The fallacy of defect prevention


One of my least favorite phrases in the data quality industry is “getting data right the first time, every time.” It’s not that I disagree with the premise of defect prevention. Even though it’s impossible to truly prevent every defect before it happens, defect prevention is highly recommended because the more control enforced where data originates, the better the overall quality will be for enterprise information.

However, a major problem with defect prevention is assuming that defects are easily detected and can always be known a priori (i.e., not dependent on experience using the data in any business context) when, in fact, many defects can only be detected a posteriori (i.e., dependent on experience using the data in a specific business context), such as data defects causing a failure in a business process.

According to ISO 8000 standards, when it comes to data quality (more specifically, data accuracy) there are only assertions. You need to use data to test its assertions before you can determine its quality. Furthermore, quality is never achieved as a permanent state. Instead, it's always in flux because of the universality of change. Even data that is defect-free today could be considered defective tomorrow. Therefore, assertions of data quality must be continually reasserted.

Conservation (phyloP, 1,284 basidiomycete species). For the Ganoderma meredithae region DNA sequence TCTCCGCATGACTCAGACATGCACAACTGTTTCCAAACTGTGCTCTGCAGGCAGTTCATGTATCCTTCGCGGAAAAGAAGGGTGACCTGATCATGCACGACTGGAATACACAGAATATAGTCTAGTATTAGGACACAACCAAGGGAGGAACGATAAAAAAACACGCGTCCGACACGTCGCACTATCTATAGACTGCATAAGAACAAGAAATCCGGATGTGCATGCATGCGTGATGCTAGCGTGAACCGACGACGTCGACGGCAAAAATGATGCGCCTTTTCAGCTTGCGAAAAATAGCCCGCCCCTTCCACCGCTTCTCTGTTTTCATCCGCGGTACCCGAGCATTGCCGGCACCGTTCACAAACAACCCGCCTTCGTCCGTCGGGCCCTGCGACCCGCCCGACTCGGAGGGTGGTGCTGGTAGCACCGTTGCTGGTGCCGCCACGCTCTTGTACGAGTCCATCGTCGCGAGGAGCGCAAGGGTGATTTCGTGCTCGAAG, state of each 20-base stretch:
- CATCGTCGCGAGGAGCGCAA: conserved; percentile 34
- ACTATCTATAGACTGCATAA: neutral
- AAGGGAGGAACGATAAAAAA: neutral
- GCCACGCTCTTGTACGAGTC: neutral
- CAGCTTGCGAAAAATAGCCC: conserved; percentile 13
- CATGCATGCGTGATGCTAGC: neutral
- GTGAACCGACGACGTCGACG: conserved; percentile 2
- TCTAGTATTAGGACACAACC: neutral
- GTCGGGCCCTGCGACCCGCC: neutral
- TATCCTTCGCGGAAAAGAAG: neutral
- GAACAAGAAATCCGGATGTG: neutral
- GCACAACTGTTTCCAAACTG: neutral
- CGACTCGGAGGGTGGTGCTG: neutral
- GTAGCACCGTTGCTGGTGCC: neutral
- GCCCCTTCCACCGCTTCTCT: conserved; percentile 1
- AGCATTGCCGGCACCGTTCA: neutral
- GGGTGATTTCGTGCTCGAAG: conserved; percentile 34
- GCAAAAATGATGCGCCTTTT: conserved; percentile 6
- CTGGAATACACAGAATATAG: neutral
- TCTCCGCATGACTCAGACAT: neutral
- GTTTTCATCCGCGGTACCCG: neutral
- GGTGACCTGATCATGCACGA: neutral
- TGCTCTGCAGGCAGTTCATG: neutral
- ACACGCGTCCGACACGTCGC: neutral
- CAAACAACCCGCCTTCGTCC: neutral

And, as Dylan Jones recently blogged, poor quality data isn’t a pitfall, but an opportunity to learn. He recommended transforming the way you approach bad data by finding the hidden story, tracking problems back to their source and asking questions of those who created the data. This story about the people, processes and technologies involved in creating poor quality data can often create considerable opportunities for increased profits, morale and operational efficiency.

Of course, those learning opportunities will often lead to implementing new - or strengthening existing - defect prevention procedures. Just don’t equate defect prevention with defect elimination — that is the preventable defective reasoning that I refer to as the fallacy of defect prevention.


About Author

Jim Harris

Blogger-in-Chief at Obsessive-Compulsive Data Quality (OCDQ)

Jim Harris is a recognized data quality thought leader with 25 years of enterprise data management industry experience. Jim is an independent consultant, speaker, and freelance writer. Jim is the Blogger-in-Chief at Obsessive-Compulsive Data Quality, an independent blog offering a vendor-neutral perspective on data quality and its related disciplines, including data governance, master data management, and business intelligence.

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